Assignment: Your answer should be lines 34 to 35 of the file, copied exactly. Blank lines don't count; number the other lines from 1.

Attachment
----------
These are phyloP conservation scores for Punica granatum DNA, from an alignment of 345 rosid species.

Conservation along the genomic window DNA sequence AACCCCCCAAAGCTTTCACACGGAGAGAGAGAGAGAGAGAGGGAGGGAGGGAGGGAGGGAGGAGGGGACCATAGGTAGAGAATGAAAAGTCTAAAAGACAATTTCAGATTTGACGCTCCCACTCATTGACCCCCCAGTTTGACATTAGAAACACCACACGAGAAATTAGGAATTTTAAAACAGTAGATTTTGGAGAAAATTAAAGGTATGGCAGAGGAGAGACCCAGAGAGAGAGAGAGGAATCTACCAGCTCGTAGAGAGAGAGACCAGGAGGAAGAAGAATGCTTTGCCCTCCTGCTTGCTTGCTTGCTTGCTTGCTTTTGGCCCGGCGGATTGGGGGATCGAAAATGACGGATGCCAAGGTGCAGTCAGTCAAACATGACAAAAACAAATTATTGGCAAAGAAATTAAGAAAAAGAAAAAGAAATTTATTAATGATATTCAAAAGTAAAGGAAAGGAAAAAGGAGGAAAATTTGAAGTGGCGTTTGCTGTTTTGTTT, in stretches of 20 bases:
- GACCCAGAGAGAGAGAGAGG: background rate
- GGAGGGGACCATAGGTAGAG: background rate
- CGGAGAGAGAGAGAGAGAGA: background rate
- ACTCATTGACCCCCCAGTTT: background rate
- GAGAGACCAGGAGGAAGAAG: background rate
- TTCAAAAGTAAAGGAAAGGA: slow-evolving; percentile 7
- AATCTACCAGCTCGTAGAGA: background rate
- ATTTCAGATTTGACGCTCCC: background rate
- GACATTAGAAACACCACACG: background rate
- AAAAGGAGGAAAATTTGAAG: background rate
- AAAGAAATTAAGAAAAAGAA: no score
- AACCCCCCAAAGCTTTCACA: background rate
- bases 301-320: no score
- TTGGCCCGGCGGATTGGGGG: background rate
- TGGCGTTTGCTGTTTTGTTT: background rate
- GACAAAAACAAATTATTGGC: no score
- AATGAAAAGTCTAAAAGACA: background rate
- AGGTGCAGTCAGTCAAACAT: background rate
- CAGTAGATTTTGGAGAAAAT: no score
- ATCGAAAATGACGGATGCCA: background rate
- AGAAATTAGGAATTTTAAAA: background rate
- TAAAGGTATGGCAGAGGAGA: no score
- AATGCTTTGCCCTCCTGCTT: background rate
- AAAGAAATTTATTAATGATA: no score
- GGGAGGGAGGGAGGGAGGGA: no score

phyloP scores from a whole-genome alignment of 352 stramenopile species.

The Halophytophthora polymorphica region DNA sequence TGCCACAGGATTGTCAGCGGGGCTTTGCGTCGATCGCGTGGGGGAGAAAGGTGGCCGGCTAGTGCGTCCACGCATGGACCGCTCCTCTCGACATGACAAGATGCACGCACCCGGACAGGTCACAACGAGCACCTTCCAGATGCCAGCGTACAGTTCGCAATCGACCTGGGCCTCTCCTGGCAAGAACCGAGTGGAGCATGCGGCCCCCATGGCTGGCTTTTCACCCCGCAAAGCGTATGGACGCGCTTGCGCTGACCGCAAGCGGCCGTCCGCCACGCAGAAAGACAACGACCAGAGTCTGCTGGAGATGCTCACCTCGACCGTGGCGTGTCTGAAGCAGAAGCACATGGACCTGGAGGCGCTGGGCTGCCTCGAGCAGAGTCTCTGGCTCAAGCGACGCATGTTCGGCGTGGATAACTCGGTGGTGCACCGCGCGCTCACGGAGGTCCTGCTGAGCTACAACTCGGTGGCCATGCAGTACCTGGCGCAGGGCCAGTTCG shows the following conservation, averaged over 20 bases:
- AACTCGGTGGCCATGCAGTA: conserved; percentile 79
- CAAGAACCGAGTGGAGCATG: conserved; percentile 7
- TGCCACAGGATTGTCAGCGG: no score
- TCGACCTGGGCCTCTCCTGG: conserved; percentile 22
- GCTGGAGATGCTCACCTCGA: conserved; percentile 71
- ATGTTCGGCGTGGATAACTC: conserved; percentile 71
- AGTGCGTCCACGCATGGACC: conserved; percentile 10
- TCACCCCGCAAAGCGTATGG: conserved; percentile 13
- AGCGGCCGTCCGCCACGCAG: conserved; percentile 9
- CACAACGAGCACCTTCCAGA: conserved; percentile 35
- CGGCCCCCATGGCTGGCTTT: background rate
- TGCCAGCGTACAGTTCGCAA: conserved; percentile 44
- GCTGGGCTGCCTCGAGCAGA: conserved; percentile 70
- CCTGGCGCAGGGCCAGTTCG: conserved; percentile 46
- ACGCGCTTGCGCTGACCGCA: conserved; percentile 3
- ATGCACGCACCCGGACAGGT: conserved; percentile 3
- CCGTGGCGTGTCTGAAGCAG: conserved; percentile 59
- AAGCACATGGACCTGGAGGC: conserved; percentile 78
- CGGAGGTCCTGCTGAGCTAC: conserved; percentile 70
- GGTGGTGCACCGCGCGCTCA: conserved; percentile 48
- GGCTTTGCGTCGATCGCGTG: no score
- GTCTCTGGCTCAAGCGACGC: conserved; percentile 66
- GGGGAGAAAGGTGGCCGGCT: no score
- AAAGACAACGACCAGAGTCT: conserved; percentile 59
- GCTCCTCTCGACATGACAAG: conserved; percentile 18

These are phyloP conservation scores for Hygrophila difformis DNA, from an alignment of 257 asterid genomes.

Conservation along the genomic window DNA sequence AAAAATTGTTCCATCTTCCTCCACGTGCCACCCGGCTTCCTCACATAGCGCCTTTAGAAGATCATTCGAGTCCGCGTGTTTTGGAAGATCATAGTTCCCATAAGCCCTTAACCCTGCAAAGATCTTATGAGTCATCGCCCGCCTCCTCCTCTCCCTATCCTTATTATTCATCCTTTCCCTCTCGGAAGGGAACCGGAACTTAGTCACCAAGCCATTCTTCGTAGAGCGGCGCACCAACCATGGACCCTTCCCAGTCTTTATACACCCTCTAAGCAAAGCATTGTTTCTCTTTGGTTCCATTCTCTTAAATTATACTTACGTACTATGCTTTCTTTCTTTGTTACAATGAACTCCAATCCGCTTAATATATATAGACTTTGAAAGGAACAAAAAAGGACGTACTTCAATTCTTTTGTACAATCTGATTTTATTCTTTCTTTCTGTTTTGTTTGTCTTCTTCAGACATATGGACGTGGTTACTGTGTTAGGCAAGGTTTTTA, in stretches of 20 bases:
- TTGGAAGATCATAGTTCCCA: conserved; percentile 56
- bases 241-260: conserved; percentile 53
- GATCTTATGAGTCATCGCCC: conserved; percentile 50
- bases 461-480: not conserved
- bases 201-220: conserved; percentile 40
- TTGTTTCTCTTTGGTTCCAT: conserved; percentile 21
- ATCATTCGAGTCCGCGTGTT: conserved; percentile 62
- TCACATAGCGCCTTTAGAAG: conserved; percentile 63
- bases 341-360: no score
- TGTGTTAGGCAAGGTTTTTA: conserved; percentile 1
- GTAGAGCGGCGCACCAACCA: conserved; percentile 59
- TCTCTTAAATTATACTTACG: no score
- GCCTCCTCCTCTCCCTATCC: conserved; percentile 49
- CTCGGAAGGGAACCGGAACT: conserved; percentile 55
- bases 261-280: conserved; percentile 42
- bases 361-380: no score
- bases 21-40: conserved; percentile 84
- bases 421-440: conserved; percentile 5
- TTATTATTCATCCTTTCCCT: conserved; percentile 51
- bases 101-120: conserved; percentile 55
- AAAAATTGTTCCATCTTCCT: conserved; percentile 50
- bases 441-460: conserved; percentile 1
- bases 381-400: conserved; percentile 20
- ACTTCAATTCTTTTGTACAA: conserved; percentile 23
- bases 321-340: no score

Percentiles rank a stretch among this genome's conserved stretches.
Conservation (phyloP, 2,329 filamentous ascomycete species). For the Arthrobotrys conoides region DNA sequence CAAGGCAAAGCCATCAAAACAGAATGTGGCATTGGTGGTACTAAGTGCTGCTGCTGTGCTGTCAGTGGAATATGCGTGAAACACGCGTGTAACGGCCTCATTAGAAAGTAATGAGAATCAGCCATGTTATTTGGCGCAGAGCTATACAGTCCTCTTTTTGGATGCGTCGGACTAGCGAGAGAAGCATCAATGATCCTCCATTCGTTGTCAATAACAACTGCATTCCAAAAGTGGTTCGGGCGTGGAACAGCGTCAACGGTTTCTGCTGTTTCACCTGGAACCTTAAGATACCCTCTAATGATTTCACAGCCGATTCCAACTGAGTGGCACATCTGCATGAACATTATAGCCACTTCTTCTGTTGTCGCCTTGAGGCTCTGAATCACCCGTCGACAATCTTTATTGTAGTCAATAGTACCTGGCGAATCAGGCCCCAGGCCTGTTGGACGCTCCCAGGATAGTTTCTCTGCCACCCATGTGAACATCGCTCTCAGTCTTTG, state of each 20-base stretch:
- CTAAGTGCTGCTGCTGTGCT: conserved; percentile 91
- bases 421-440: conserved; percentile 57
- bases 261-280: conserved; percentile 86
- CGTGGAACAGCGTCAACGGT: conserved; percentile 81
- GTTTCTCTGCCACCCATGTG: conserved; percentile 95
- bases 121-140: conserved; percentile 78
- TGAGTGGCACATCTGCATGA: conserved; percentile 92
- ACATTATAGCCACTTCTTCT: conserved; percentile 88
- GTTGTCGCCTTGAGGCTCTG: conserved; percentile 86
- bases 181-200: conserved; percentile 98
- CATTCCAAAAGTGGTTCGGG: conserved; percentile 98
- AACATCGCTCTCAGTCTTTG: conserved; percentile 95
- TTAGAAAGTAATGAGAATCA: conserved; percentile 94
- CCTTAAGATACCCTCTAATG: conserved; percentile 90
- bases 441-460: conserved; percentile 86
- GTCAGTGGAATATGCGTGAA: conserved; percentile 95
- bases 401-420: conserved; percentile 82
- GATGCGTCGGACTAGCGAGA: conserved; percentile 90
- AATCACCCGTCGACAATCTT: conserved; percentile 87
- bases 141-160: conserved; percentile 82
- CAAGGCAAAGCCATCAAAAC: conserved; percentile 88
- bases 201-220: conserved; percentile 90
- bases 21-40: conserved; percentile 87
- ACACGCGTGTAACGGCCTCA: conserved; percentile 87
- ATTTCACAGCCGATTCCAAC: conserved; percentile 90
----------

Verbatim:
- GCTGGAGATGCTCACCTCGA: conserved; percentile 71
- ATGTTCGGCGTGGATAACTC: conserved; percentile 71